Could Jason Marquis be left off the postseason rotation?

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Seems crazy given the fact that he was an All Star and has 15 wins, but given his late season slide, including last night’s loss, people are talking about it in Denver:

An all-star, one of baseball’s most
pleasant surprises for four months, Marquis has raised at least a
morsel of doubt regarding his playoff rotation spot . . .
If, as expected, the Rockies reach the
postseason, they must configure their rotation. As it stands, the only
lock is Ubaldo Jimenez for the Oct. 7 opener, followed closely by Jorge
De La Rosa, Marquis, Jason Hammel and Aaron Cook. Only four starters
would be necessary, leaving Cook an X-factor to wedge himself back in
with a strong showing Friday. A rotation without Marquis seems a
longshot but can no longer be dismissed out of hand.

Marquis has gotten used to being left out of the mix in the postseason. Early in his career it was because he was the least-essential pitcher on the Atlanta Braves. More recently, it’s because he’s posted poor second halves, not unlike the one he has going on this year.  He’s the bizarro Adam LaRoche, really.

If the postseason started today, the Rockies would face the Cardinals. Marquis has faced St. Louis once this year, and pitched well. He’s done pretty decently against them overall in his career, posting a 9-7 record and a 3.80 ERA.  My guess is that he’s in the rotation, but the very fact that reasonable people are suggesting he might not be bodes ill for the Rockies’ chances once the playoffs start.

Justin Turner is a postseason monster

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A not-insignificant amount of the Dodgers’ success in recent years has to do with the emergence of Justin Turner. In his first five seasons with the Orioles and Mets, he was a forgettable infielder who had versatility, but no power. The Mets non-tendered him after the 2013 season, a move they now really regret.

In four regular seasons since, as a Dodger, Turner has hit an aggregate .303/.378/.502. His 162-game averages over those four seasons: 23 home runs, 36 doubles, 83 RBI, 80 runs scored. And he’s also a pretty good third baseman, it turns out. The Dodgers have averaged 95 wins per season over the past four years.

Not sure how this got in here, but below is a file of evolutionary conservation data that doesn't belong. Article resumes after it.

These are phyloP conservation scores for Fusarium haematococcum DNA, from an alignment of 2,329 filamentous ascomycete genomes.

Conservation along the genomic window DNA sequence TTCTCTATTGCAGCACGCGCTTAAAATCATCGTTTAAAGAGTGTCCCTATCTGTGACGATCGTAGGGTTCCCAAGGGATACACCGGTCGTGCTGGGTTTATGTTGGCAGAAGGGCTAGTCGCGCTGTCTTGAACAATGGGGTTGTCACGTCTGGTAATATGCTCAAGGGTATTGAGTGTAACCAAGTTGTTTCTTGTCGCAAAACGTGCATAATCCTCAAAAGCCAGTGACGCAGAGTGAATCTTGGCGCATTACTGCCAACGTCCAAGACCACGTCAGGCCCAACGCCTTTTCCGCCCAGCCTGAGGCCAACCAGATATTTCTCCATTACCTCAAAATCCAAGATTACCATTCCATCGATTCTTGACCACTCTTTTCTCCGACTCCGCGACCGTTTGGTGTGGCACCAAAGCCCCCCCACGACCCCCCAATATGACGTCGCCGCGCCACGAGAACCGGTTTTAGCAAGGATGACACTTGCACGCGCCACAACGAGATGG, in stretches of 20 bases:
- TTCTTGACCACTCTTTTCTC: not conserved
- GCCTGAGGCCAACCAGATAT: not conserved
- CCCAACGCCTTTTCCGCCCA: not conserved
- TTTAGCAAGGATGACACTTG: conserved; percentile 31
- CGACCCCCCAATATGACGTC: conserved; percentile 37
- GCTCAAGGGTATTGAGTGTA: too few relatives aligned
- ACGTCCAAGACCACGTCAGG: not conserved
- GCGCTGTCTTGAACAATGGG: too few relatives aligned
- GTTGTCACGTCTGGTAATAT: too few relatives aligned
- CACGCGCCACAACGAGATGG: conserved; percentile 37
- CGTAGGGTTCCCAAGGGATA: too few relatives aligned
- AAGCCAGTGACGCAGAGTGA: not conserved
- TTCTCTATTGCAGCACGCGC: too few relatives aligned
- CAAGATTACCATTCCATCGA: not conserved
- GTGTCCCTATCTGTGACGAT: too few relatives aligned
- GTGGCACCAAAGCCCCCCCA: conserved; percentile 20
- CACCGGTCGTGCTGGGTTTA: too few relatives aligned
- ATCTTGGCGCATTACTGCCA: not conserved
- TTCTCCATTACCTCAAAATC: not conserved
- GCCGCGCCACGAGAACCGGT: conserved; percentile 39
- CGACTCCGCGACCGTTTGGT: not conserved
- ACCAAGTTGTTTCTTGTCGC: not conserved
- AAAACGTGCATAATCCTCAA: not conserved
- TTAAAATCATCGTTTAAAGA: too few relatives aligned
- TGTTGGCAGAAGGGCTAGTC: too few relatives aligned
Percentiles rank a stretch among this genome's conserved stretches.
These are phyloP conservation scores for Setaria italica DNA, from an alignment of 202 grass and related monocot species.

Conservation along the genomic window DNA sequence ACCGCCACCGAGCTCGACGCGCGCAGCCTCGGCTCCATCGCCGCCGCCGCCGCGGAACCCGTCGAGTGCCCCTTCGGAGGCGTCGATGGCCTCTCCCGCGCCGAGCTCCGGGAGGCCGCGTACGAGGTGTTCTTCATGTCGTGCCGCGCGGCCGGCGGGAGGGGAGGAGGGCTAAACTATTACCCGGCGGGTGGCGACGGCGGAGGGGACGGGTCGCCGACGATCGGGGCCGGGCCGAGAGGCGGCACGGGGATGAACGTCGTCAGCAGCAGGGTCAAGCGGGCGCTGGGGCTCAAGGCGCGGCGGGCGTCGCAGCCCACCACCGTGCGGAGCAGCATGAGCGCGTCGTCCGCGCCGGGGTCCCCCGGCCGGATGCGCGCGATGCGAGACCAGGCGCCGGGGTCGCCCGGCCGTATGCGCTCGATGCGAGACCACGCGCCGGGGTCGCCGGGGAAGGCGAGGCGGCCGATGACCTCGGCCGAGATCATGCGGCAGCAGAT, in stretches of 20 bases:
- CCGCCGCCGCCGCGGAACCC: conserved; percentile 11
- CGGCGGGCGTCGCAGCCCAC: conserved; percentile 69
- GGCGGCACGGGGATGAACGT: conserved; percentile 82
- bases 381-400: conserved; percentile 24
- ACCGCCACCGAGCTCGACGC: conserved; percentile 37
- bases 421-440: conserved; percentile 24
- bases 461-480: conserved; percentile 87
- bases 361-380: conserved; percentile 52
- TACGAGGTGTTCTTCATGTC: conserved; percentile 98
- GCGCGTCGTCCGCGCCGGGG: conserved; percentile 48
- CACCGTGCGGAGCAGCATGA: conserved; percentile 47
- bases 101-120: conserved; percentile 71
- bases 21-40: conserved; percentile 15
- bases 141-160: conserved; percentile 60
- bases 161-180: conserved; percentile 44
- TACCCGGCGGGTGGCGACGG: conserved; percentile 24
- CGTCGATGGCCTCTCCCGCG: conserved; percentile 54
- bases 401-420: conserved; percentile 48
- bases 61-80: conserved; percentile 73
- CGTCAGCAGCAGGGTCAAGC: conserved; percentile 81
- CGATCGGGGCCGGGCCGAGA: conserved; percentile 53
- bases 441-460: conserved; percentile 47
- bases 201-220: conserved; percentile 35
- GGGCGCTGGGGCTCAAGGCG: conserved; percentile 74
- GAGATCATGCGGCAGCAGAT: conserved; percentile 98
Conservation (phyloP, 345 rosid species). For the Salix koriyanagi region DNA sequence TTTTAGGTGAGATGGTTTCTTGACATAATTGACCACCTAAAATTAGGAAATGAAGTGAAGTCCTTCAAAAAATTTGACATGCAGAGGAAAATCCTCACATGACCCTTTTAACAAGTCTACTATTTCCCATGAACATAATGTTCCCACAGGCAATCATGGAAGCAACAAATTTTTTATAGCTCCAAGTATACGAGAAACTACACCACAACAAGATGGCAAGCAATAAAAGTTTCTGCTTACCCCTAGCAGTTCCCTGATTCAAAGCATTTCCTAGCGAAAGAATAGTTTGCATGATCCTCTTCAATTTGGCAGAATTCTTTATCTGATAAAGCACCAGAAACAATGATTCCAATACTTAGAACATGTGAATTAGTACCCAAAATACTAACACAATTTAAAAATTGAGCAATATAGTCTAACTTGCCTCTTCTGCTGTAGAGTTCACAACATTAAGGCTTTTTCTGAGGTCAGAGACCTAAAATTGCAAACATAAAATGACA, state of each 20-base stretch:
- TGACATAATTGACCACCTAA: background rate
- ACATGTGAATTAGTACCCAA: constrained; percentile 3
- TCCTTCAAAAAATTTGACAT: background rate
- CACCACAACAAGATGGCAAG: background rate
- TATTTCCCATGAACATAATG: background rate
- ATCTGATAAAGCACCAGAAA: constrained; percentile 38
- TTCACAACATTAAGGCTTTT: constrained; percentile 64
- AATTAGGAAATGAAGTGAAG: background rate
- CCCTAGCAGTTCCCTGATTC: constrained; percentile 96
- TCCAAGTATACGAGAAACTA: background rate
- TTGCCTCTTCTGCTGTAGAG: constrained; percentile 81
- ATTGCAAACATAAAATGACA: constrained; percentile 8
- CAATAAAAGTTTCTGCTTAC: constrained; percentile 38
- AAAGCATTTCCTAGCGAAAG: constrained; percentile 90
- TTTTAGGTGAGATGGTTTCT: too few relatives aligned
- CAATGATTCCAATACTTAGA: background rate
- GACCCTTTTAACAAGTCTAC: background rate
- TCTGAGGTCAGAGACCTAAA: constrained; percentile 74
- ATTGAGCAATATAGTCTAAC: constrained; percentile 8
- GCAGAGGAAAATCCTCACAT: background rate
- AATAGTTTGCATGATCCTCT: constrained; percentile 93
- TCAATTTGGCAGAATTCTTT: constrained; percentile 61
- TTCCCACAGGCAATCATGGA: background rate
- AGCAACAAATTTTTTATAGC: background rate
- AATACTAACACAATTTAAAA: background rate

Turner, 32, has gotten better and better with each passing year. This year, he drew more walks (59) than strikeouts (56), a club only five other players (min. 300 PA) belonged to, and he trailed only Joey Votto (1.61) in BB/K ratio (1.05). He zoomed past his previous career-high in OPS, finishing at .945. His .415 on-base percentage was fourth-best in baseball. His batting average was fifth-best and only nine points behind NL batting champion Charlie Blackmon.

It doesn’t seem possible, but Turner has been even better in the postseason. He exemplified that with his walk-off home run to win Game 2 of the NLCS against the Cubs. Overall, entering Wednesday night’s action, he was batting .363/.474/.613 in 97 postseason plate appearances. In Game 4, he went 2-for-2 with two walks, a single, and a solo home run. That increases his postseason slash line to .378/.495/.659, now across 101 plate appearances. That’s a 1.154 OPS. The career-high regular season OPS for future first-ballot Hall of Famer Albert Pujols was 1.114 in 2008, when he won his third career MVP Award. Statistically, in the postseason, Turner hits slightly better than Pujols did in the prime of his career. Of course, we should adjust for leagues and parks and all that, but to even be in that neighborhood is incredible.

In the age of stats, the concept of “clutch” has rightfully eroded. We don’t really allow players to ascend to godlike levels anymore like the way we did Derek Jeter, for instance. (Jeter’s career OPS in the playoffs, by the way, was a comparatively pitiful .838.) Turner isn’t clutch; he’s just a damn good hitter whose careful approach at the plate has allowed him to shine in the postseason and the Dodgers can’t imagine life without him.